The second area is how we personalise care. It’s engaging with patients and citizens in different kinds of ways. For example, the average reading age of each patient in the NHS is nine, yet most medical jargon is really difficult to understand, even for people with a reading age much higher than that. This kind of technology can, at a very low cost, address that by turning discharge summaries or other medical outputs into plain English or presenting it very imaginatively for children. That really enhances care.

The third less exciting area is around administration. How do you take away the administrative cost tasks? How do you automate repetitive tasks? How do you make email management easier? How do you make scheduling easier? It is really important and allows more time for the patient-clinician encounter. And looking beyond that, healthcare has been plagued by issues of data interoperability. It can potentially make those sorts of friction costs in healthcare significantly less.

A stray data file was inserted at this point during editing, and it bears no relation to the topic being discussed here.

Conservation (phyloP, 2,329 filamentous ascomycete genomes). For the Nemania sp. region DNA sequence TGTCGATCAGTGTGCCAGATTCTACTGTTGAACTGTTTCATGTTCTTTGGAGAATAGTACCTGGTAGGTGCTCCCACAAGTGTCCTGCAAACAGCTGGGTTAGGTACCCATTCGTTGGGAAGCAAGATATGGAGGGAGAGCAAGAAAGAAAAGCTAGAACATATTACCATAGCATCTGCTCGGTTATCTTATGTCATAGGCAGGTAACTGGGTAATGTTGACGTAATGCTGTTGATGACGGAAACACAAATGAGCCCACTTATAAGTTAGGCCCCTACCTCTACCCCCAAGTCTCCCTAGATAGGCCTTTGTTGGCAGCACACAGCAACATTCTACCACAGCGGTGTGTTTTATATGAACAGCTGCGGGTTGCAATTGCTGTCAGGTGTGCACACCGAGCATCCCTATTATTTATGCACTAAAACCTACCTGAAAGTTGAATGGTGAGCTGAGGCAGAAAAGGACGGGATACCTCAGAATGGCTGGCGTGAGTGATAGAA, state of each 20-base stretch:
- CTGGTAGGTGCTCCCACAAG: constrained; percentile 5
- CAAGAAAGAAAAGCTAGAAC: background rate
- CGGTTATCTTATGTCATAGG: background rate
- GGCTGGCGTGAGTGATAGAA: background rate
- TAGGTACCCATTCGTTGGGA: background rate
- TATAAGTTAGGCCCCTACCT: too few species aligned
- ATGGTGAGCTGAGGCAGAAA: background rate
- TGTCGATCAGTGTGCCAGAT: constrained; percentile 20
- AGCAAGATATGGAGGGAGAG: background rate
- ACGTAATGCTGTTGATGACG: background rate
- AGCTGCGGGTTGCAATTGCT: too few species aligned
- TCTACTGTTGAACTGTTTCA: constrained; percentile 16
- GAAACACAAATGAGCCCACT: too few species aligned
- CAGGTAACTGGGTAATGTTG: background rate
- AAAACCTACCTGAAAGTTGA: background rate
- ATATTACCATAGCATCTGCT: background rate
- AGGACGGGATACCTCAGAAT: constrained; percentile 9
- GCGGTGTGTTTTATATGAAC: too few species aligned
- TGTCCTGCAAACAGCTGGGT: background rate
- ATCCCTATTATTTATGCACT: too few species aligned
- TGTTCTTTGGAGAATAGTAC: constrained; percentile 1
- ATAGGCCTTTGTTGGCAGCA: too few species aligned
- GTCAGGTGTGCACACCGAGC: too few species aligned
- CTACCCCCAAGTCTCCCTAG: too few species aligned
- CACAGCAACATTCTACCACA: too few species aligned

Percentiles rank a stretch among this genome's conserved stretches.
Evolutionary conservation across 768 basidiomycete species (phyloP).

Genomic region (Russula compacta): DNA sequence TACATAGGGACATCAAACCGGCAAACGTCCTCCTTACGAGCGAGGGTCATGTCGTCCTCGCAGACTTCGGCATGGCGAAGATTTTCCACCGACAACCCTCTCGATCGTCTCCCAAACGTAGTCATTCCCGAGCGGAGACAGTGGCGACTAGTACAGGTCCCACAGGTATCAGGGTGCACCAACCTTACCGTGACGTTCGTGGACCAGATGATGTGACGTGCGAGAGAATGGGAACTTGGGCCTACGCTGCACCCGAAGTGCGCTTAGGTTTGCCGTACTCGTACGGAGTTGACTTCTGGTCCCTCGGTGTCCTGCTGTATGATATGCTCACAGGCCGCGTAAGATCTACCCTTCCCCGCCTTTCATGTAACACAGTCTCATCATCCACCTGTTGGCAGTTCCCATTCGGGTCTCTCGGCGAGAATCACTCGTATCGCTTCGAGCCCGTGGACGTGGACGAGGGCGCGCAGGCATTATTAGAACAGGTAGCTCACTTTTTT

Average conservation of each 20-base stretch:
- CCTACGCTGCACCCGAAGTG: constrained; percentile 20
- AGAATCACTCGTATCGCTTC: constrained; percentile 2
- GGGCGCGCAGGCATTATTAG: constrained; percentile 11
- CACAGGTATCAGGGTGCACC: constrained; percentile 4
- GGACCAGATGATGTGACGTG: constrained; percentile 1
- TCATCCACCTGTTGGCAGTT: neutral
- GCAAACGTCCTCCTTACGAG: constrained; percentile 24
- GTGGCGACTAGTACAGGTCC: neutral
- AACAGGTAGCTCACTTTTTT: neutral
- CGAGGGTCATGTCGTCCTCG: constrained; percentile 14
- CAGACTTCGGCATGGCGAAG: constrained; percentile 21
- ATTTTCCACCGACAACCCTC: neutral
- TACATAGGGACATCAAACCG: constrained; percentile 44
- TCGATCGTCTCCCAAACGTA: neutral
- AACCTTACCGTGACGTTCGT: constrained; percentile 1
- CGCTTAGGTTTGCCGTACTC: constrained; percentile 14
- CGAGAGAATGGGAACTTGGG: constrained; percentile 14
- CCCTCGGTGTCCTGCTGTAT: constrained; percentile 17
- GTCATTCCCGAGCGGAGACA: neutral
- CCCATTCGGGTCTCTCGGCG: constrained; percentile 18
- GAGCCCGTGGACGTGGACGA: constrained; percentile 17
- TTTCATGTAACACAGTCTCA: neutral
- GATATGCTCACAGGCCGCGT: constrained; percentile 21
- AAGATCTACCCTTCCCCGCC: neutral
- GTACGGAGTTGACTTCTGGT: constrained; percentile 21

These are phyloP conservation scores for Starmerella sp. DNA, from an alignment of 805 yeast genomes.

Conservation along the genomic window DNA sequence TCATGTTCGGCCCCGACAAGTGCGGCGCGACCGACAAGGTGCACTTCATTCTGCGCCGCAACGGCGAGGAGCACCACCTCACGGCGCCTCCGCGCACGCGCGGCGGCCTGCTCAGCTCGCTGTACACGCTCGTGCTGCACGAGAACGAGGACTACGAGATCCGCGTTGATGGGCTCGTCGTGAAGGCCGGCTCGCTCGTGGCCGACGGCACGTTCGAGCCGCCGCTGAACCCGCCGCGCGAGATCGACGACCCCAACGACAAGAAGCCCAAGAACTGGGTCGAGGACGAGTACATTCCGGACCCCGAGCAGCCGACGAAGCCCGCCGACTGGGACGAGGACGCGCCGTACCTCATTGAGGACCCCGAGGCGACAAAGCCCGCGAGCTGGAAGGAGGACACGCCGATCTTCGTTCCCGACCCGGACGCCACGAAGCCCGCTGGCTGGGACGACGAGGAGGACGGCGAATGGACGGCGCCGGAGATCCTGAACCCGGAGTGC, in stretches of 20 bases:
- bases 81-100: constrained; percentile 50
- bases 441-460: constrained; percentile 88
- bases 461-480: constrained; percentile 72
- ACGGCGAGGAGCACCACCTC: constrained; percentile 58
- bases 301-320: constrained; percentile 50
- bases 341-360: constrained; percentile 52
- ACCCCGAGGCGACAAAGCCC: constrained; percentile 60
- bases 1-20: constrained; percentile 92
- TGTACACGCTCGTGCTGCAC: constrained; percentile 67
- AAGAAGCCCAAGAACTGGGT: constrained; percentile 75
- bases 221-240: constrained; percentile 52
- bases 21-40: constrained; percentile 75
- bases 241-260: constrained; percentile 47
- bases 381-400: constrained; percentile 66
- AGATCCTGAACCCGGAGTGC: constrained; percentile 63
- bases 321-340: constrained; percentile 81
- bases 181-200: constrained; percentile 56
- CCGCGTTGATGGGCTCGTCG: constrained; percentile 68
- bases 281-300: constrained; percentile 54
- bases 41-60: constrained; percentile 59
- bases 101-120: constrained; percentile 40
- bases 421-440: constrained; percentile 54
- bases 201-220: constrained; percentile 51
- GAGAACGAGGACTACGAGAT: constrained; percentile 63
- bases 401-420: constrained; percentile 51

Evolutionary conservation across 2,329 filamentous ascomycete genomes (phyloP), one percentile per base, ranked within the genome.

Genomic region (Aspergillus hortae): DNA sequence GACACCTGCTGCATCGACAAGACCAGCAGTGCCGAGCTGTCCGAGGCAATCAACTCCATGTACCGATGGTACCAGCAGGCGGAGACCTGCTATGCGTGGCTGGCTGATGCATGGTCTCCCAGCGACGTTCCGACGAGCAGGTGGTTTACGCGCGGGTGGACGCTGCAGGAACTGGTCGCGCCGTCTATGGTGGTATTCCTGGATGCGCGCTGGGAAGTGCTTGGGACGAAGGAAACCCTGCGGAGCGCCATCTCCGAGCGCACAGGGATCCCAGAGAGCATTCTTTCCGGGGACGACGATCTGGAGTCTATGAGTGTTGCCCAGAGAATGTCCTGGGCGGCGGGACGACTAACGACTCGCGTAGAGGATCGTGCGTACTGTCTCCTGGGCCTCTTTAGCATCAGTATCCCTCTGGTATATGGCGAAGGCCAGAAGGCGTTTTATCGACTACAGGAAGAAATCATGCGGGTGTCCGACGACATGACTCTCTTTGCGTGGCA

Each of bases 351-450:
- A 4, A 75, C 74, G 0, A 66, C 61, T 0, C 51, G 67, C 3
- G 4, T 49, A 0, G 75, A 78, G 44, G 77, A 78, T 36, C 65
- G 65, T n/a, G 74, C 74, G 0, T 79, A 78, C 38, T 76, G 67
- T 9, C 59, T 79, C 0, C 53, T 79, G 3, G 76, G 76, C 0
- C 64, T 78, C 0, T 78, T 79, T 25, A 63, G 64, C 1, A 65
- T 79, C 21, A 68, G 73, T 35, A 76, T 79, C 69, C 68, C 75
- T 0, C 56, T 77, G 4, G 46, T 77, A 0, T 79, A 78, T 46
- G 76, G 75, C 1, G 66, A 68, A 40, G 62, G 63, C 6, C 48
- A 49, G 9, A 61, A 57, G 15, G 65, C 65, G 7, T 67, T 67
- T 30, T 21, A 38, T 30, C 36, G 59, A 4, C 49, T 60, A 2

And the fourth is around research and the life sciences. AI is probably more advanced there – in drug development and clinical trial design, for example – than in healthcare delivery. Again, at every stage of the value chain, there are really exciting opportunities.